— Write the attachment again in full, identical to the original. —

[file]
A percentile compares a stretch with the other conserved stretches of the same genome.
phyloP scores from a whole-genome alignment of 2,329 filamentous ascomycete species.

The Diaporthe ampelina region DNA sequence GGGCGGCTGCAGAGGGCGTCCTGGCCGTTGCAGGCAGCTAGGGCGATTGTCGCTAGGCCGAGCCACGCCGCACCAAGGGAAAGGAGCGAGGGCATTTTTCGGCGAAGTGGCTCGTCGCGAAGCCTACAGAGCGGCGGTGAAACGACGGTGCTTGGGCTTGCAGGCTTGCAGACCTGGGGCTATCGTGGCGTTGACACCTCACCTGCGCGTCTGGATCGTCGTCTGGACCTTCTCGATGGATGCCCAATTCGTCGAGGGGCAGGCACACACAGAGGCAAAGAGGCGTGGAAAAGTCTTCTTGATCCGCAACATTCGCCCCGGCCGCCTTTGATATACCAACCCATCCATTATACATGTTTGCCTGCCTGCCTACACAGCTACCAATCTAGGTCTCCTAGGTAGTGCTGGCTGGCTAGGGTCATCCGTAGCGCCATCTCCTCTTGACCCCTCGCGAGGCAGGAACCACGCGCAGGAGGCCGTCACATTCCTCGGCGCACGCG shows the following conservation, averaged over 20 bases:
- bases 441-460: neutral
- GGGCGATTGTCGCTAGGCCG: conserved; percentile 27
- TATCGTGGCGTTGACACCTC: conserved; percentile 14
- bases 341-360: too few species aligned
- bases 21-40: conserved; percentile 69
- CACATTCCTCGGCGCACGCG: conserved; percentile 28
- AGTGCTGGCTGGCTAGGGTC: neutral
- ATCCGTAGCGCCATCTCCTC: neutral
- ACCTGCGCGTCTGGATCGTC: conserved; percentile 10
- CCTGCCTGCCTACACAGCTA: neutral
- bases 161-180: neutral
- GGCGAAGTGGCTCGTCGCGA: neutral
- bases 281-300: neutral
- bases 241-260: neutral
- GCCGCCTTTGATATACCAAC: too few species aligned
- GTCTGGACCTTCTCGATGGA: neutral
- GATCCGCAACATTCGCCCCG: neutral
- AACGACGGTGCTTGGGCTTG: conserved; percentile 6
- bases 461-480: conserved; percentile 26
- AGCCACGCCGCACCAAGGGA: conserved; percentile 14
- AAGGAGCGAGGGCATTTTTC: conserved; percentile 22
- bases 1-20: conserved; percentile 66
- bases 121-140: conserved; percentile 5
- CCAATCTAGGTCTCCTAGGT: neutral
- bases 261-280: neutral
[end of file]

A percentile compares a stretch with the other conserved stretches of the same genome.
phyloP scores from a whole-genome alignment of 2,329 filamentous ascomycete species.

The Diaporthe ampelina region DNA sequence GGGCGGCTGCAGAGGGCGTCCTGGCCGTTGCAGGCAGCTAGGGCGATTGTCGCTAGGCCGAGCCACGCCGCACCAAGGGAAAGGAGCGAGGGCATTTTTCGGCGAAGTGGCTCGTCGCGAAGCCTACAGAGCGGCGGTGAAACGACGGTGCTTGGGCTTGCAGGCTTGCAGACCTGGGGCTATCGTGGCGTTGACACCTCACCTGCGCGTCTGGATCGTCGTCTGGACCTTCTCGATGGATGCCCAATTCGTCGAGGGGCAGGCACACACAGAGGCAAAGAGGCGTGGAAAAGTCTTCTTGATCCGCAACATTCGCCCCGGCCGCCTTTGATATACCAACCCATCCATTATACATGTTTGCCTGCCTGCCTACACAGCTACCAATCTAGGTCTCCTAGGTAGTGCTGGCTGGCTAGGGTCATCCGTAGCGCCATCTCCTCTTGACCCCTCGCGAGGCAGGAACCACGCGCAGGAGGCCGTCACATTCCTCGGCGCACGCG shows the following conservation, averaged over 20 bases:
- bases 441-460: neutral
- GGGCGATTGTCGCTAGGCCG: conserved; percentile 27
- TATCGTGGCGTTGACACCTC: conserved; percentile 14
- bases 341-360: too few species aligned
- bases 21-40: conserved; percentile 69
- CACATTCCTCGGCGCACGCG: conserved; percentile 28
- AGTGCTGGCTGGCTAGGGTC: neutral
- ATCCGTAGCGCCATCTCCTC: neutral
- ACCTGCGCGTCTGGATCGTC: conserved; percentile 10
- CCTGCCTGCCTACACAGCTA: neutral
- bases 161-180: neutral
- GGCGAAGTGGCTCGTCGCGA: neutral
- bases 281-300: neutral
- bases 241-260: neutral
- GCCGCCTTTGATATACCAAC: too few species aligned
- GTCTGGACCTTCTCGATGGA: neutral
- GATCCGCAACATTCGCCCCG: neutral
- AACGACGGTGCTTGGGCTTG: conserved; percentile 6
- bases 461-480: conserved; percentile 26
- AGCCACGCCGCACCAAGGGA: conserved; percentile 14
- AAGGAGCGAGGGCATTTTTC: conserved; percentile 22
- bases 1-20: conserved; percentile 66
- bases 121-140: conserved; percentile 5
- CCAATCTAGGTCTCCTAGGT: neutral
- bases 261-280: neutral